Often present as testicular lumps.
Broadly categorised into germ cell tumours and non-germ cell tumours. Within the germ cell tumours, there are 2 classification systems.
Germ cell tumours
Thought to derive from a common precursor lesion known as intratubular germ cell neoplasia - undifferentiated (IGCNU). This precursor lesion was first described as 'carcinoma in situ' in 1978.
Divided into seminomas and non-seminomas.
2 classification systems: the 2004 WHO classification and the British Testicular Tumour Panel (BTTP) classification.
The latter is used mainly in the UK and Ireland, whilst the WHO classification is more international and has less cumbersome and less confusing labels. Whereas the term 'teratoma' is used in several BTTP entities, it has a more restricted use in the WHO classification. The WHO classification included malignant teratoma - immature, which was abbreviated to MTI and was a potential source of confusion with the BTTP MTI which stood for malignant teratoma - intermediate. The WHO classification is used below with the BTTP equivalents in braces.
- Choriocarcinoma (Malignant teratoma - trophoblastic)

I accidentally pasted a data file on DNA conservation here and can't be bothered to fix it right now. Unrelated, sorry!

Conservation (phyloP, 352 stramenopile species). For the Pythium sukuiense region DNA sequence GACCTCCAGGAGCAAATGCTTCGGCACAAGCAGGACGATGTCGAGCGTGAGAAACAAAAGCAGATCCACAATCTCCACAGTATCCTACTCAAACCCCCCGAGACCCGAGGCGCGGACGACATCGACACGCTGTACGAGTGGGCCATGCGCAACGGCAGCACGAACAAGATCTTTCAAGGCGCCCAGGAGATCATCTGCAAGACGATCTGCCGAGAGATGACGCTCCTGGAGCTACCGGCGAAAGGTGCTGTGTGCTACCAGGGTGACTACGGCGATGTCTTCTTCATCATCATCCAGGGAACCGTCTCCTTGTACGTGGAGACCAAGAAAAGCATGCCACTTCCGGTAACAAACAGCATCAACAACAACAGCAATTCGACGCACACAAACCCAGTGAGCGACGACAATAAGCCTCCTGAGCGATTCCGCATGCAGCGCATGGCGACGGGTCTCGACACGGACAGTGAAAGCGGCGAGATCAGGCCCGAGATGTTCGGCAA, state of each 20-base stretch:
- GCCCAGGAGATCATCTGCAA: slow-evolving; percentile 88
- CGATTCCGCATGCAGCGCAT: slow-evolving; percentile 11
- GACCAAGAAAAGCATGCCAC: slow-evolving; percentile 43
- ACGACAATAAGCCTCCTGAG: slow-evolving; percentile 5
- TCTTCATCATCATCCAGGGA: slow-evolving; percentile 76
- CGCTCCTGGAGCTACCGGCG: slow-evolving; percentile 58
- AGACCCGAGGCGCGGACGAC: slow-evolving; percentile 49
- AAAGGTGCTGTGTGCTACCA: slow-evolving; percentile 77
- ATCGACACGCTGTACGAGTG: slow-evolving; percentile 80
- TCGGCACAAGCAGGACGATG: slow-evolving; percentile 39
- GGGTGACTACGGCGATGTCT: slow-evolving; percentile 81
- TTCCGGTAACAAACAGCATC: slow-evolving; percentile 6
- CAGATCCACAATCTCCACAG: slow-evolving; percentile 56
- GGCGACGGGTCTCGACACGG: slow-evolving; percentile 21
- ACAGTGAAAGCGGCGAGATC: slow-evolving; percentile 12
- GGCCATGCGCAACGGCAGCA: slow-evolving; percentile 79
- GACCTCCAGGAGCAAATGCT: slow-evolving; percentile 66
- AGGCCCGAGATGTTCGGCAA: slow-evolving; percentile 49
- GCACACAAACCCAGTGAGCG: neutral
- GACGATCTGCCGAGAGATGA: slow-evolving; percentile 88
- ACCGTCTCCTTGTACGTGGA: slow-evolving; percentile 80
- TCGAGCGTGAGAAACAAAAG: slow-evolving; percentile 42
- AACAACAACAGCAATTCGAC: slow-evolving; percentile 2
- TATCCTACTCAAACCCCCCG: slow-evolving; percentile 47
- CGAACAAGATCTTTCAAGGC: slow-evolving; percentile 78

- Embryonal carcinoma (Malignant teratoma - undifferentiated)
- Teratoma (Teratoma - differentiated)
- Yolk sac tumour (Yolk sac tumour)
- Mixtures of the above are termed mixed germ cell tumours (Malignant teratoma - intermediate)
Non-germ cell tumours
- Malignant lymphoma
- Interstitial cell tumour or Leydig cell tumour.
- Sertoli cell tumour
- Adenomatoid tumour
- Paratesticular sarcoma
- ↑ Skakkebaek NE. Carcinoma in situ of the testis: frequency and relationship to invasive germ cell tumours in infertile men. Histopathology. 1978 May; 2(3):157-70.
- ↑ Berney DM. Staging and classification of testicular tumours: pitfalls from macroscopy to diagnosis. Journal of clinical pathology. 2008 Jan; 61(1):20-4.(Link to article – subscription may be required.)